Make us your home page

Today’s top headlines delivered to you daily.

(View our Privacy Policy)

Florida students make gains on national reading test

Florida is among nine states whose eighth-graders made increases on a closely watched national reading test last year, and Florida fourth-graders now trail peers in only six other states, according to scores released this morning.

In 2009, Florida's eighth-graders bested the national average in reading for the first time, with 76 percent reading at a basic level or above, up from 71 percent in 2007, according to the latest results from the National Assessment of Education Progress.

The NAEP test is often called "the nation's report card" and is widely considered a credible measure of a state's academic performance. The NAEP reading test is given to a representative sample of fourth- and eighth-graders in all 50 states every other year.

The percentage of Florida fourth-graders reading at basic level or above also increased since 2007, from 70 to 73 percent, but the change is not considered statistically significant. Nonetheless, Florida now trails only Massachusetts, Connecticut, New Hampshire, New Jersey, Vermont and Virginia in fourth-grade reading (though it's tied at that spot with five other states). In 1998, Florida fourth-graders ranked near the bottom nationally.

The nation's progress since 2007 mirrored Florida's, with stagnation in fourth grade (67 percent scored at basic or above, the same as in 2007) and a slight uptick in eighth grade (74 percent to 75 percent).

"While 4th-graders haven't shown continued progress in reading from 2007, it is encouraging to see 8th-graders making gains," David P. Driscoll, chair of the national board that sets NAEP policy, said in a statement. "And it should be noted that 8th-grade students performing in the lower percentiles had higher scores, which suggests that many students who need the most help are making progress."

Florida students make gains on national reading test 03/24/10 [Last modified: Wednesday, March 24, 2010 3:11pm]
Photo reprints | Article reprints

© 2017 Tampa Bay Times


Join the discussion: Click to view comments, add yours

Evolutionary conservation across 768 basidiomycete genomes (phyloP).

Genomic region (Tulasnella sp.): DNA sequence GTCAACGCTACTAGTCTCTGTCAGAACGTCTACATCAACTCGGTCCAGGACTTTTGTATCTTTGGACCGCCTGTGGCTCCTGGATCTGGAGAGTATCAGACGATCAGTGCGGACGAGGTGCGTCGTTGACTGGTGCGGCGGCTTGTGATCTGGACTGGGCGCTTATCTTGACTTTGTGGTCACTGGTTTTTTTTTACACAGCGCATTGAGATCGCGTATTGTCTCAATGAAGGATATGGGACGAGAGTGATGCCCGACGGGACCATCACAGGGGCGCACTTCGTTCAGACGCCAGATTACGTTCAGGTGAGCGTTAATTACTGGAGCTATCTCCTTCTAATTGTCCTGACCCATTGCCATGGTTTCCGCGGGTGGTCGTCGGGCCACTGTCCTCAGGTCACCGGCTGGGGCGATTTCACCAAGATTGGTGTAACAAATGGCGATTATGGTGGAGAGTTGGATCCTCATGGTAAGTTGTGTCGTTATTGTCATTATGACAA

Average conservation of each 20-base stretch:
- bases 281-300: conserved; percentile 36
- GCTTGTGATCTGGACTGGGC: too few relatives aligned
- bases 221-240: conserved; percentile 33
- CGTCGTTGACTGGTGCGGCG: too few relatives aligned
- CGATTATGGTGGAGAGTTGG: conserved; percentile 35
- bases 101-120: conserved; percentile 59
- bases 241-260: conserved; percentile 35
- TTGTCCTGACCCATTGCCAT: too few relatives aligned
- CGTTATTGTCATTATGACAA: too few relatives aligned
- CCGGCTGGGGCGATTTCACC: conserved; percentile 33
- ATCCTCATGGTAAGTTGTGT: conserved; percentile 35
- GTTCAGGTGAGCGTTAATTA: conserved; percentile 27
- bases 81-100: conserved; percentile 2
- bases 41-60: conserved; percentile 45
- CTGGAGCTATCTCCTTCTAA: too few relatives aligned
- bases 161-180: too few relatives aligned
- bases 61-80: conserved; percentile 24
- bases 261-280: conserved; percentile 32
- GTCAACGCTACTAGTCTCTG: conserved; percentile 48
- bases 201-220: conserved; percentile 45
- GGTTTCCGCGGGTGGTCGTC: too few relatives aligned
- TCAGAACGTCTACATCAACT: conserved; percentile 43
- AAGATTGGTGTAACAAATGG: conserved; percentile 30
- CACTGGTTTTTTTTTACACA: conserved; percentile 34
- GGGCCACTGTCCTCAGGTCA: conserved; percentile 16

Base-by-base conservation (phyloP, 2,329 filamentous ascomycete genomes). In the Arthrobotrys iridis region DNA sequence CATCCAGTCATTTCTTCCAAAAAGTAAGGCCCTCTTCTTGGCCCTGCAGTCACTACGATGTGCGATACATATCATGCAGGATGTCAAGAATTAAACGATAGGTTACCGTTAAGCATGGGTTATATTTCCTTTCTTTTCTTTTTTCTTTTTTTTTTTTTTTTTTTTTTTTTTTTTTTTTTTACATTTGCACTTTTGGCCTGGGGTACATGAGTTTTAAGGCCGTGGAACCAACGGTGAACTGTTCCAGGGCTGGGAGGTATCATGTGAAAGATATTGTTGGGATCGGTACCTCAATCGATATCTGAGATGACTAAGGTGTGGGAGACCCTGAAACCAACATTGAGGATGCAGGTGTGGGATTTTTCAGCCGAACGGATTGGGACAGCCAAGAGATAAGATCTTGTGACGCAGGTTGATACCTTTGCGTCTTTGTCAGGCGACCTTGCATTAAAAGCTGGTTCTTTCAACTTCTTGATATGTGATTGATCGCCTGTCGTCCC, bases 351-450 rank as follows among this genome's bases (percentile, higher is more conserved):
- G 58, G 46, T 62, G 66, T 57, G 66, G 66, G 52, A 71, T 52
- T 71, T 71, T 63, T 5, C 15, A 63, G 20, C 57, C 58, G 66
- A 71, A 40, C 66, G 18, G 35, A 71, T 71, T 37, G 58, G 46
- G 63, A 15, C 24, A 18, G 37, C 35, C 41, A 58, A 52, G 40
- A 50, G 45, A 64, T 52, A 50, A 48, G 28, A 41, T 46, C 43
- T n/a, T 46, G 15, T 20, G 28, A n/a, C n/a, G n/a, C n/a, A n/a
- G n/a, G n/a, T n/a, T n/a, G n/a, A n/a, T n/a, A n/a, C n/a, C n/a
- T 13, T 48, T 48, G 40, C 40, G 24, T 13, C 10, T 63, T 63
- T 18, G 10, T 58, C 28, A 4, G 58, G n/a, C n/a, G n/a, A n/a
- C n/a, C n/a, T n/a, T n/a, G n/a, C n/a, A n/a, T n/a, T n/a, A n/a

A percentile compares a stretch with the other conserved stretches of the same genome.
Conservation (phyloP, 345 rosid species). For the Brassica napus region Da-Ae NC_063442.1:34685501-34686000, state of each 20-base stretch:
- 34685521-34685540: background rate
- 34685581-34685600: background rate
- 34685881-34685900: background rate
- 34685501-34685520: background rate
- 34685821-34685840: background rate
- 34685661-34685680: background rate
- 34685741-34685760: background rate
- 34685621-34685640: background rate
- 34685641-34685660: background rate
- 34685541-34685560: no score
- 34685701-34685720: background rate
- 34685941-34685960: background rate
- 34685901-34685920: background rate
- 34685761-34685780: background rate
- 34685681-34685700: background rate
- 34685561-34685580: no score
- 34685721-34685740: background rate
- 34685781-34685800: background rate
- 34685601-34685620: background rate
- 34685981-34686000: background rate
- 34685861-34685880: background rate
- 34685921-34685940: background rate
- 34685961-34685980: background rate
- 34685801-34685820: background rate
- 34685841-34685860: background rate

1. Top 5 at noon: Out of sight, out of mind: a Times investigation; PolitiFact: what's at stake in the tax debate? and more


    Here are the latest headlines and updates on

    Aaron Richardson Jr. talks to voices in his head at his father's bail bond business in St. Petersburg. Richardson has been diagnosed with schizophrenia. [JOHN PENDYGRAFT   |   TIMES]
  2. It's not a game, but the names are all the same in this football family


    TAMPA — A coach yells across the field into a scrum of blue-and-white clad football bodies at Jefferson High: "Kim Mitchell! Kim Mitchell, come here!"

    These twins are not only identical, but they have almost identical names. Kim Mitchell III, left, and Kim Mitchell IV are  talented football players at Jefferson High with Division I-A college offers. Kim  III wears No. 22 and plays cornerback while Kim IV wears No. 11 and plays safety. (Scott Purks, Special to the Times)
  3. Did Hurricane Irma speed the end of Florida orange juice?


    Hurricane Irma plundered Florida's orange belt, leaving a trail of uprooted trees, downed fruit and flooded groves worse than anything growers say they have seen in more than 20 years.

    A large number of oranges lie on the ground at the Story Grove orange grove in the wake of Hurricane Irma on Sept. 13, 2017, in Lake Wales. [Photo by Brian Blanco | Getty Images]
  4. Merriam-Webster nods to foodie culture with these 11 terms it just added to the dictionary


    Joining "troll" (as in, a rude person on the Internet, not a bridge-dwelling creature), "alt-right" and "dog whistle," 11 food-related words were added to the Merriam-Webster dictionary this week. That's out of 250 new terms, a pretty good ratio that signals the ongoing shift toward a more food-obsessed culture, one …

    IPA is one of the words recently added to the dictionary.
  5. Largo's property tax rate to rise

    Local Government

    LARGO — City commissioners on Tuesday approved a higher property tax rate for next year.

    Largo Mayor Woody Brown favored a smaller tax increase than some other commissioners.